Colombian rebels announce cease-fire for presidential vote

by Reuters
Friday, 16 May 2014 13:19 GMT

Colombian soldiers stand guard at a street in Caloto February 6, 2014. REUTERS/Jaime Saldarriaga

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FARC rebels and the government are engaged in peace talks in Havana in a bid to end a 50-year-old conflict

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By Nelson Acosta

HAVANA, May 16 (Reuters) - Colombia's leftist FARC rebels declared a unilateral cease-fire from May 20 to May 28, a period including the May 25 presidential election, as the guerrillas and the government continued peace talks in Havana on Friday.

"We are ordering all of our units to cease any offensive military action against the armed forces or the economic infrastructure as of 0000 hours on Tuesday, May 20, until 2400 hours on Wednesday, May 28," rebel leader Pablo Catabumbo told reporters in Havana.

The Revolutionary Armed Forces of Colombia (FARC) and the government of Colombian President Jose Manuel Santos have been engaged in peace talks in Havana since November 2012 in an attempt to end a 50-year-old conflict.

Those talks resumed after Catabumbo read the statement.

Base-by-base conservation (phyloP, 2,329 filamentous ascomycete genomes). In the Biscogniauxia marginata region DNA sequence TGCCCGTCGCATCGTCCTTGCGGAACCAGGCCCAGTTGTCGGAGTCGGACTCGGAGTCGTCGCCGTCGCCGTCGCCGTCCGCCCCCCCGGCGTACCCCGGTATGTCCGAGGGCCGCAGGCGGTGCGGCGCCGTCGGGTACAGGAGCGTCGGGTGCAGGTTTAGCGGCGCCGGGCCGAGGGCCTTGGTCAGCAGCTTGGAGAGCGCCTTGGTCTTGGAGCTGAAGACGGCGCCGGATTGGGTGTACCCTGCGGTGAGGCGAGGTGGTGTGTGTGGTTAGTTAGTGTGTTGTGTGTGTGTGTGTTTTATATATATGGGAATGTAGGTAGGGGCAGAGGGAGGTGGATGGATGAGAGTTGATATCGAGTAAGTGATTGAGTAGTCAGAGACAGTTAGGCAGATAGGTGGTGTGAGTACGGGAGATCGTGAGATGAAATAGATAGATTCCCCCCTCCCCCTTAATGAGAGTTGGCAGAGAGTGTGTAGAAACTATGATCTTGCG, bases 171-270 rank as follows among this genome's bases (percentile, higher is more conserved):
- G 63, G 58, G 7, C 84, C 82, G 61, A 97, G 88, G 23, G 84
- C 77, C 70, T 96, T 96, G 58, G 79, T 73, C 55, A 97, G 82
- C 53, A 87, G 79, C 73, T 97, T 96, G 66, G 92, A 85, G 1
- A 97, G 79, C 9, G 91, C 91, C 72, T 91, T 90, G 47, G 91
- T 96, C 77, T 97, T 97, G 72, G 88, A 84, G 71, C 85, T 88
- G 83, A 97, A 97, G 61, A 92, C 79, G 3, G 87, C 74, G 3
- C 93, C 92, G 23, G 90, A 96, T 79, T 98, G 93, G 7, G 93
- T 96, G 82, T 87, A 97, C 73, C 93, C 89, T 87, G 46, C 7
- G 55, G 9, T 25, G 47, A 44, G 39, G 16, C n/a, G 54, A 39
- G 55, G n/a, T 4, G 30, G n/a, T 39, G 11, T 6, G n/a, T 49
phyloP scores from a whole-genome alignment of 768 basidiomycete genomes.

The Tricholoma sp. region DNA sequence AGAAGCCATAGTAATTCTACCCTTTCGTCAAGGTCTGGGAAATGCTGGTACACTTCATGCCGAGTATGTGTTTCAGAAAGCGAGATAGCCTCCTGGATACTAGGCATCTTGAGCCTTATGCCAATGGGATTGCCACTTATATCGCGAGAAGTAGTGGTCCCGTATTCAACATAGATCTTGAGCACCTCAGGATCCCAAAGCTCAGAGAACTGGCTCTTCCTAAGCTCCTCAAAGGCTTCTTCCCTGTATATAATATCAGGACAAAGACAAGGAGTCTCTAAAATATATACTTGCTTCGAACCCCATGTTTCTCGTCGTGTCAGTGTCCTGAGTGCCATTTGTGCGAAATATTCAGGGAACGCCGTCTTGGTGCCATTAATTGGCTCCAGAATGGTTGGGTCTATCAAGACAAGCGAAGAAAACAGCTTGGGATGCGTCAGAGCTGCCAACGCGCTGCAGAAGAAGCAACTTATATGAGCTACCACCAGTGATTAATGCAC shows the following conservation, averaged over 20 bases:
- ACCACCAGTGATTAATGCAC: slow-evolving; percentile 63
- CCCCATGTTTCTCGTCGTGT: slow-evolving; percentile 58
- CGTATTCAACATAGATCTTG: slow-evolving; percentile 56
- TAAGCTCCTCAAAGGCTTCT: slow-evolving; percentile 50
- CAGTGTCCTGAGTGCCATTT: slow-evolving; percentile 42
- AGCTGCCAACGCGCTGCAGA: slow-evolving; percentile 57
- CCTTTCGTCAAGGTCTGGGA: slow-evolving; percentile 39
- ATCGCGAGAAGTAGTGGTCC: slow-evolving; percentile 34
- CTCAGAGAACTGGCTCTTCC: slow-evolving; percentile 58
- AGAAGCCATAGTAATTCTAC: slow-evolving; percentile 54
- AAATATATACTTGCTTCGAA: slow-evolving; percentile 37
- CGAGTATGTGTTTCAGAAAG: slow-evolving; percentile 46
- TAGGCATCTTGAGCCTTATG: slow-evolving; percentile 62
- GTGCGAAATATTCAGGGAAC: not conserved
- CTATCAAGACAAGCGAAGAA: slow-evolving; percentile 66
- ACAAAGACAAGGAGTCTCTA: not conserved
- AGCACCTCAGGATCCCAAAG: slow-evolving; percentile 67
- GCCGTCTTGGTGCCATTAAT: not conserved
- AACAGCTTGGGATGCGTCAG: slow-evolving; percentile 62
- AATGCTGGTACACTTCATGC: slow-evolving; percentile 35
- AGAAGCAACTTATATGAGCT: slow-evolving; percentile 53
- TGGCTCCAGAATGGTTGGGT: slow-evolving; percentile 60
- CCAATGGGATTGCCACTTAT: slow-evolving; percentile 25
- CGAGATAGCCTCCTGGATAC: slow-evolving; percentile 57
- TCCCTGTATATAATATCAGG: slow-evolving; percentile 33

The Army of National Liberation (ELN), a separate rebel group, is not participating in the talks but was a co-signatory of the cease-fire notice.

Any developments in the peace talks stand to affect the presidential election, in which center-right President Juan Manuel Santos is seeking re-election.

Once a clear front-runner and a strong supporter of the peace process, Santos has seen his lead shrink in public opinion polls.

Right-wing candidate Oscar Ivan Zuluaga has pulled even in the polls. Zuluaga belongs to the party of former President Alvaro Uribe, whose popularity rose by taking a hard line against the FARC, and Zuluaga has threatened to break off peace talks if he wins and the FARC does not declare a definitive cease-fire.

However, neither of the top two candidates appears likely to get the 50 percent necessary to win on May 25, which would force a run-off on June 15.

Peace negotiators are attempting to end Latin America's longest-running guerrilla war, which has killed more than 200,000 people since it began in 1964. (Reporting by Nelson Acosta; Editing by Daniel Trotta, W Simon and Bernadette Baum)

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